Latest Windows 10 Build Interrupts Firefox and Chrome Installations


Chrome and Mozilla's Firefox are two of the most popular browsers, and that has made it hard for Microsoft to convince users to opt for its Edge browser. Google pushes Chrome on all of its properties when users use different browsers to connect to them, and Microsoft too displayed notifications on the Windows 10 platform to users who used other browsers that Edge was more secure or power friendly.

In my opinion, the operating system you choose to run should remain independent of the software you choose to install, but Microsoft clearly disagrees with that view based on a new tweak to Windows 10.

"Sources familiar with Microsoft's plans say that the particular warning would not appear in the final October update", The Verge reported late on Wednesday. Now it's trying to intercept people before they install Chrome or Firefox without actually preventing them from installing those browsers. Microsoft is now training users to click through these warnings, which also appear after you download and launch an app.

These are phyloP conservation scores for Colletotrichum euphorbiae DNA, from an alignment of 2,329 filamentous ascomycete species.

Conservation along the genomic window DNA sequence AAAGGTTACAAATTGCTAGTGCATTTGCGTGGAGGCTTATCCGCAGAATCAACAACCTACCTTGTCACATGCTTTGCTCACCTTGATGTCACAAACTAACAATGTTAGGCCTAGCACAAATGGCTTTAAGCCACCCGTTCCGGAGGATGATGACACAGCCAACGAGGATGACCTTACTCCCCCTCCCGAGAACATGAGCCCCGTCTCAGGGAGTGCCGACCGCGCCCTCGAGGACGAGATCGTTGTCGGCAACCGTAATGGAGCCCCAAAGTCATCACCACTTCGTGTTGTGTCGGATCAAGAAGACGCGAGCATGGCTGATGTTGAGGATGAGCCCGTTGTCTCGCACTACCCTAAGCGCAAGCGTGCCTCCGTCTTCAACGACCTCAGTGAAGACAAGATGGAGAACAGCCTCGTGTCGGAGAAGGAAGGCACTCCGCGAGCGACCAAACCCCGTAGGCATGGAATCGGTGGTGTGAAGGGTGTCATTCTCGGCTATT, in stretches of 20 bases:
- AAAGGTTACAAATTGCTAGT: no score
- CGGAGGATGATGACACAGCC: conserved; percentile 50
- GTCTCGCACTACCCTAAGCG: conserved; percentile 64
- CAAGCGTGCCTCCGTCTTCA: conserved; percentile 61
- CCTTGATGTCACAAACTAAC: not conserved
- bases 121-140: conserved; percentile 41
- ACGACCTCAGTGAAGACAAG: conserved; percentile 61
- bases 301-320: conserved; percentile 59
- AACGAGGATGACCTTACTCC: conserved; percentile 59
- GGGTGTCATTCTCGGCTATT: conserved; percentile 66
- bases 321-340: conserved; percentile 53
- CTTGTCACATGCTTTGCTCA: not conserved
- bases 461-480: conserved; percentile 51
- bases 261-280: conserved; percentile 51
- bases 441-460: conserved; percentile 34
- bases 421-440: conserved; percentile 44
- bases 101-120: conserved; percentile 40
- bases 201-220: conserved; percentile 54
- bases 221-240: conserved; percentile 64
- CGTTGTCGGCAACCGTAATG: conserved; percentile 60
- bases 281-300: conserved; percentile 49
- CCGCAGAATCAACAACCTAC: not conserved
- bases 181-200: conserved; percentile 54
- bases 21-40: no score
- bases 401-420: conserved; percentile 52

Microsoft already promotes the message that "Microsoft Edge is the faster, safer browser on Windows 10 and it is already installed on your PC", when you search for Firefox or Chrome via Microsoft Edge. It provides the users with two options - "Open Microsoft Edge" and "Install anyway".

More news: Putin says two Skripal poisoning suspects are 'civilians'
More news: Aaron Rodgers Injury: Packers QB Gives Update Before Week 2 Vs. Vikings
More news: Hurricane Florence strengthens to Category 4

The pop-up is part of Window's "Apps &Features" setting, according to Windows Central.

In any event, users will still be free to ignore Microsoft's entirely baseless warnings about installing a rival browser. It is worth noting that it is a preview release, which will not be available to the general public for another month or so.

Microsoft's next major Windows 10 update will arrive in October.

Interestingly, Mozilla clearly did not appreciate Microsoft's move. (Choice is better without the serious side-eye.)" Vivaldi CEO Jon von Tetzchner told CNET, "This is sadly another example of Microsoft using their monopoly position. "Microsoft should focus on building great products instead and win users".